Rise of the Plaintiff Jurisdictions - Local Edition (with some help from the Plaintiffs’ bar)

Like a rider hailing an overcrowded uberPOOL heading to O’Hare on a busy weekday, the City of Chicago has joined the feeding frenzy surrounding the recently disclosed and controversially handled Uber breach. 

Specifically, Chicago Corporation Counsel and the Illinois State’s Attorney for Cook County filed suit on November 28, 2017 in the Circuit Court of Cook County on behalf of the City of Chicago and the People of the State of Illinois against Uber, alleging, among other things: 

  • failure to safeguard personal information in violation of the Chicago Municipal Code;
  • failure to give prompt notice of a data breach in violation of the Chicago Municipal Code;
  • concealment of a data breach in violation of the Chicago Municipal Code;
  • unfair and deceptive business practices under Illinois state law;
  • failure to give prompt notice of a data breach in violation of Illinois state law; and
  • concealment of a data breach in violation of Illinois state law

Such actions have become commonplace, with jurisdictions becoming plaintiffs, suing on behalf of their constituents for damages and injunctive relief arising from a data breach.  Two alarming developments are reflected in the City of Chicago v. Uber suit, however.

First, the City of Chicago—at least according to the complaint—does not have a specific ordinance requiring companies to safeguard personal information of the city’s residents.  Nor does the City of Chicago have (in contrast to local jurisdictions like New York City, for example) its own applicable data breach notification requirements.  Rather, the City’s claims in the Uber suit arise from its general municipal prohibition against unfair and deceptive business practices, Chicago Municipal Code Section 2-25-090, which states that:  “[n]o person shall engage in any act of consumer fraud, unfair method of competition, or deceptive practice while conducting any trade or business in the city.”  Based on this generalized prohibition, the city asserted its first five causes of action against Uber, alleging failure to safeguard personal information (Causes of Action Nos. 1 and 4), failure to give prompt notice of the breach (Cause of Action No. 2); concealment of the breach (Cause of Action No. 3); and seeking declaratory judgment that Uber breached Section 2-25-090 (Cause of Action No. 5).

Given that most, if not all, major cities in the United States have ordinances similar to Section 2-25-090, the City of Chicago v. Uber suit has the potential to exponentially multiply the number of regulators to which a nationwide, or even statewide, entity must answer in relation to data security.  Now, not only are the federal authorities (FTC, HHS, CFPB, etc.) watching, and 52 states and territories (including Washington D.C) have data breach notification laws on the books (some of which require specific data security safeguards before the breach), but post Uber, almost every city or other municipality that prohibits unfair or deceptive business practices can become a post hoc regulator—bringing suit for violations after the breach.  Indeed, all cyber regulators exerting authority under “little FTC Acts” that prohibit unfair and deceptive business practices generally could well become regulators before the breach, that is if a whistleblower complains to the regulator that the organization is being unfair or deceptive in its cybersecurity practices.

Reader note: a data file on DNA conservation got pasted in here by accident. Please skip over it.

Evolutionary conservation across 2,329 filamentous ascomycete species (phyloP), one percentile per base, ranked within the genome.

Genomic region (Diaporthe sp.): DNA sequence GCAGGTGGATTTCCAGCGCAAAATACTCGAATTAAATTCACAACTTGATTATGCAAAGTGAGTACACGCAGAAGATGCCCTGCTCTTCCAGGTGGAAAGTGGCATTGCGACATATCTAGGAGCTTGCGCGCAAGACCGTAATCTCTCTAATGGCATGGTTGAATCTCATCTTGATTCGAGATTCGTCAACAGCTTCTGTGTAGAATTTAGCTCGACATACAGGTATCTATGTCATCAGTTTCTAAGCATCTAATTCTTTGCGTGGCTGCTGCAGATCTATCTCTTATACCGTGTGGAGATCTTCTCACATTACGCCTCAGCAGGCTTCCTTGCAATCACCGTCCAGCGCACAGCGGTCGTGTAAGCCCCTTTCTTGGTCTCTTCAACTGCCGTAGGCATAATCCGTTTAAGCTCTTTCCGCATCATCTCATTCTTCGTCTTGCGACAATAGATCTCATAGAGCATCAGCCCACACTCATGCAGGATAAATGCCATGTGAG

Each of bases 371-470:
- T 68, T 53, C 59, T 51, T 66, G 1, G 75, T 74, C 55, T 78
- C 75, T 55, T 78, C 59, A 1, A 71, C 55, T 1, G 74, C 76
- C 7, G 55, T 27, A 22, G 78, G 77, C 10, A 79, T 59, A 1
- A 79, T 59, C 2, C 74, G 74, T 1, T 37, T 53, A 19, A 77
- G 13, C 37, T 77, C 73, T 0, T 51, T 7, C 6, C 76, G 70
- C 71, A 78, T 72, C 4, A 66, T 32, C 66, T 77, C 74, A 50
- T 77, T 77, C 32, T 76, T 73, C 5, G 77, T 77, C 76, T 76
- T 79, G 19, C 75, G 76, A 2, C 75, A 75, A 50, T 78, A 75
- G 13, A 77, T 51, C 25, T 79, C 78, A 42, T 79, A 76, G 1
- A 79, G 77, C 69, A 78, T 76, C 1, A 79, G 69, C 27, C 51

The FTC has taken this very position since at least 2011, stating (subject to a disclaimer) in a presentation at John Jay College in New York City that:  “[A] company’s practices may be unreasonable and subject to FTC enforcement even without a known security breach.”  See FTC:  Anatomy of a Data Security/Privacy Investigation and the Future of Privacy, November 10, 2011(slide 8).  It is one thing for a monolithic federal regulator like the FTC, which regularly gives administrative guidance and has an established system of administrative precedent, to assert a position like this.  It is another thing entirely for numerous and disparate cities to potentially join the fray, whether pre- or post-breach.

The other watershed development of the City of Chicago v. Uber suit is that the City and the Illinois State Attorney for Cook County did not go it alone.  They have significant and high-powered help from the Edelson firm, a high-profile plaintiffs’ firm specializing in privacy-related suits.  This kind of plaintiffs’ firm firepower does not bode well for companies assessing their litigation risk in relation to a data breach.  If representing municipalities in data breach suits turns out to be a viable income stream for the plaintiffs’ bar, these types of suits will certainly proliferate, increasing litigation risk exponentially.  The facts of the Uber suit were unequivocally bad, giving rise to much of the reaction we are seeing currently.  But these bad facts have repercussions beyond Uber’s board room, bottom line, or brand.  They may well echo around the country, as local jurisdictions (aided by the plaintiffs’ bar) join the data breach litigation fray. 

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